Why Poverty Causes Violence

Why Poverty Causes Violence

Last Updated on March 16, 2023 by The Unbounded Thinker

‘Of one thing we can be certain: a person that is engaging in violence is hurting deeply, because a healthy and balanced soul is incapable of harming another.’ – Gary Zukav, Seat of the Soul

I live near a slum, and I realized that people in the slum love fighting. Hardly a day passes without a fight.

This observation encouraged me to study the relationship between violence and poverty. I then found that several poor areas worldwide have high violence levels than rich regions.

I contemplated the possible reasons for violence in impoverished areas and realized that high stress levels among poor communities are the primary cause of high violence levels. These communities are usually stressed about several things in life. They have unstable or below-average incomes that prevent them from sending their kids to good schools and finding good places to live. They also feel that their governments are unfair because they seldom allocate resources towards their regions.

Constantly thinking about their living conditions leads to high stress levels, which make them vulnerable to anger and irritability. They then release the feelings of anger through violent activities. Veronika Jenelik, in her article, Link between Poverty and Violence Complex, writes, ‘stress from living in poverty is a key cause of aggressive behavior.’ She then claims that Roger Senserrick, the Connecticut Association for Human Services (CAHS)’ police coordinator, found that ‘adolescents living under constant stress, such as wondering where the next meal is coming from, may become aggressive or violent.’

I believe people in poor areas are usually angry because they think life is unfair to them. They wonder why some people are privileged while they are poor. They are mad at life for not placing them in well-off families. They are also angry at other people for not helping them. They know that poverty can end if people unite towards eradicating it. Thus, they are resentful because they believe many people care about themselves and avoid helping them despite their ability to do so.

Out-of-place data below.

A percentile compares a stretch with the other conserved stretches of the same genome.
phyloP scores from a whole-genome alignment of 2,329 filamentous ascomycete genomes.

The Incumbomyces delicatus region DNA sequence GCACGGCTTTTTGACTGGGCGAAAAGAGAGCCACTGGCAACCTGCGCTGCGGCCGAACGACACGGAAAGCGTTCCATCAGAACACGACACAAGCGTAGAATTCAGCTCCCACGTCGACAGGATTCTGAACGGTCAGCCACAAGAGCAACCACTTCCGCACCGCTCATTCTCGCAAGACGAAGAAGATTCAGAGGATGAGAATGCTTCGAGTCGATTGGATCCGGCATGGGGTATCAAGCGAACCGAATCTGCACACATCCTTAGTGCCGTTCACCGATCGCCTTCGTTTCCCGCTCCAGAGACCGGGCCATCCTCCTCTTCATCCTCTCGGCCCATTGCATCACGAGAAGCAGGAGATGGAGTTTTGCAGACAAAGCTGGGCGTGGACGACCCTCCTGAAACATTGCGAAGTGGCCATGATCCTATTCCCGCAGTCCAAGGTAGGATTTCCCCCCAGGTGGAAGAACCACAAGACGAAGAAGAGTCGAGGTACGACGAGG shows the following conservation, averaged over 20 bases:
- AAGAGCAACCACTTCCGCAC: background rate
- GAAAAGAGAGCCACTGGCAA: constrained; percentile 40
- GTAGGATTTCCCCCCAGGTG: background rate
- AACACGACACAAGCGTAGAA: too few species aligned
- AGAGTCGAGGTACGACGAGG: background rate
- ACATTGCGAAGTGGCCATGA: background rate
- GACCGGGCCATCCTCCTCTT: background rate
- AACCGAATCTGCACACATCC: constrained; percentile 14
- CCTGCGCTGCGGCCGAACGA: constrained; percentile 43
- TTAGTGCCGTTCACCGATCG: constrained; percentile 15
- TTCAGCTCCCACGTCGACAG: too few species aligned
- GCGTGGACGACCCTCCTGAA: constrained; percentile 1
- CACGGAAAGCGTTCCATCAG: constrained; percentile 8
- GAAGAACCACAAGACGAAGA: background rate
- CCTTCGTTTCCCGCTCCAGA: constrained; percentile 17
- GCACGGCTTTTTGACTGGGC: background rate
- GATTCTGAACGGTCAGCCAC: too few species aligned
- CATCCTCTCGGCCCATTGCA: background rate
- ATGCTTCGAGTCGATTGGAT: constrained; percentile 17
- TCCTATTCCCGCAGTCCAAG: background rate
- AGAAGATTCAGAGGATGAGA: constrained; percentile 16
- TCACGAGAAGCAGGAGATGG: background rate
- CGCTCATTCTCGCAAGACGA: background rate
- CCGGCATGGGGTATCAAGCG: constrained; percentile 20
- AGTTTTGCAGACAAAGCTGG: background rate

They then resort to violence to capture society’s attention. Violence also helps them express or release their suppressed feelings.

Therefore, we must stop believing the idea that people living in the ghettos, projects, or slums are violent because of their racial/cultural background, foolishness, or inability to reason. Instead, we must practice compassion by putting ourselves in their shoes. If we do so, we will realize that most of us could also be violent if we were born in poor areas.

To conclude, our duty as an awakened society is to do whatever we can to help impoverished communities even when their violent activities do not affect us. Doing so will enable them to transcend their resentful feelings and become loving by showing that the world cares about them. Most importantly, doing so will allow us to serve the Creator who expresses himself in all beings.

Peace be with You.

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